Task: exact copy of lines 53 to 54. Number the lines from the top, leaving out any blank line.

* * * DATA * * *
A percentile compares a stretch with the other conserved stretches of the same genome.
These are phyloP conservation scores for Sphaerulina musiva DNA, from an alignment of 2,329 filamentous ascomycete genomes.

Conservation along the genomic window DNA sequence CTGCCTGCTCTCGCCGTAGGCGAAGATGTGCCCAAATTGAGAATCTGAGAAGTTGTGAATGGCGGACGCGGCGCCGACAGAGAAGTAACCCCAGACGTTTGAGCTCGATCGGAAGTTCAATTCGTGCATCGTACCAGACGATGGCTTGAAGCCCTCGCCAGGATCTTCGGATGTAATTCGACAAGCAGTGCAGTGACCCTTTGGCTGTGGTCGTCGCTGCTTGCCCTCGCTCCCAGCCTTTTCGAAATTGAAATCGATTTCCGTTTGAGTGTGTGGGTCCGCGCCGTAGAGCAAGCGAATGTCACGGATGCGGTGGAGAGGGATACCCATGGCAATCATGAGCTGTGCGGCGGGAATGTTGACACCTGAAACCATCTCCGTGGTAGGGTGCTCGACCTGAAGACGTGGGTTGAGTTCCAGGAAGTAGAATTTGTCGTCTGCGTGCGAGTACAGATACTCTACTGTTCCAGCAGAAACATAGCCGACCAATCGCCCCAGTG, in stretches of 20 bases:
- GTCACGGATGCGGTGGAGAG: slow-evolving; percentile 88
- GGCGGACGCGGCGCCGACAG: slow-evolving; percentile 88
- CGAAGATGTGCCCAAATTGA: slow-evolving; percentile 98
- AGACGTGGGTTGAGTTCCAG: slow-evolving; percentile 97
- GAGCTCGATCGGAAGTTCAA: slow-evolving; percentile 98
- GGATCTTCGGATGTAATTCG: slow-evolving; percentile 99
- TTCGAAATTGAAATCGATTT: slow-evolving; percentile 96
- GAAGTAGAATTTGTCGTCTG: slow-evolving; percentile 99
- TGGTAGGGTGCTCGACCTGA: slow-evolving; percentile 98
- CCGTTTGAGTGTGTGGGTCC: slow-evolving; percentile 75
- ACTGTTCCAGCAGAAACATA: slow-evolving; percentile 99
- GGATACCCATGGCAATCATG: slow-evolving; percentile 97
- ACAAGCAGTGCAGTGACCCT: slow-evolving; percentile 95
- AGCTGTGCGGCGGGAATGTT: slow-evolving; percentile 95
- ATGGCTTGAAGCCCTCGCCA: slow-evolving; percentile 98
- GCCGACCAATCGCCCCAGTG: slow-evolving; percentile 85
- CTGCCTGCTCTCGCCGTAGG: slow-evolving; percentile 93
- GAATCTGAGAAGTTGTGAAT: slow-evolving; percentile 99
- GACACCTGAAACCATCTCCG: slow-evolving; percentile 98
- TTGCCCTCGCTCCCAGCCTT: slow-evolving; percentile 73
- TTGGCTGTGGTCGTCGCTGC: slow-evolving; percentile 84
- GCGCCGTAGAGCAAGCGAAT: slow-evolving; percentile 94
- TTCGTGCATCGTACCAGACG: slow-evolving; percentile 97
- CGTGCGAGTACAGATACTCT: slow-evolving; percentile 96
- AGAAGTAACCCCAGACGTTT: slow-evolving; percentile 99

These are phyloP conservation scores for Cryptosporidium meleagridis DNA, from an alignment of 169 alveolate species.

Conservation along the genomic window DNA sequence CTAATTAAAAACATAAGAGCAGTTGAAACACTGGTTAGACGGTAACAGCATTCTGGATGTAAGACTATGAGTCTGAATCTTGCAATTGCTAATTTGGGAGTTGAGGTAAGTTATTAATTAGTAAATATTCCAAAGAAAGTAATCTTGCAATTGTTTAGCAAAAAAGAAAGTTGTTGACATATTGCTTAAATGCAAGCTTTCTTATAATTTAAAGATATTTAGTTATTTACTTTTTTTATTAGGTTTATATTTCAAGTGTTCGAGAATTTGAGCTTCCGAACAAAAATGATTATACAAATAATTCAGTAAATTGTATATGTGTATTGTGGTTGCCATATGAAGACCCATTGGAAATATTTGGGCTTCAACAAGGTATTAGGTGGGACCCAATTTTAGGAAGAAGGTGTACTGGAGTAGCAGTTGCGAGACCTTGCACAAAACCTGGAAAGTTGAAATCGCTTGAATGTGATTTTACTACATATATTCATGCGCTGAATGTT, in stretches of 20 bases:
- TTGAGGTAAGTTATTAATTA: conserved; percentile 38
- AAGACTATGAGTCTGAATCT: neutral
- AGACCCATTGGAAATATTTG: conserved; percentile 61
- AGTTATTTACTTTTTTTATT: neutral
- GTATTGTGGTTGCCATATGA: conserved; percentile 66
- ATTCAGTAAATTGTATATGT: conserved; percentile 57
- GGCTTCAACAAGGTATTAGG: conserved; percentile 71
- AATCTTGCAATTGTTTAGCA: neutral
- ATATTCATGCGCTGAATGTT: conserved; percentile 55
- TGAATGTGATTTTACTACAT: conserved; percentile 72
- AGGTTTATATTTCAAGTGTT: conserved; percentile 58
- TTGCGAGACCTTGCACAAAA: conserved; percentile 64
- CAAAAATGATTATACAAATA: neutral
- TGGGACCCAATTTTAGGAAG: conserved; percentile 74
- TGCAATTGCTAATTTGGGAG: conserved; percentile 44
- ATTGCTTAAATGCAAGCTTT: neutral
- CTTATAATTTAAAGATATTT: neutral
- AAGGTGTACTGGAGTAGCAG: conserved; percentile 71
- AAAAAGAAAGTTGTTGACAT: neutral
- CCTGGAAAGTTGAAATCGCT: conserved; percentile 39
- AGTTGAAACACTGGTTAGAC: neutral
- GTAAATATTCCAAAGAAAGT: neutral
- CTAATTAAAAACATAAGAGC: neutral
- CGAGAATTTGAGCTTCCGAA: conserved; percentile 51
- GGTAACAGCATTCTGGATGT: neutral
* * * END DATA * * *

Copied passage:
- CTAATTAAAAACATAAGAGC: neutral
- CGAGAATTTGAGCTTCCGAA: conserved; percentile 51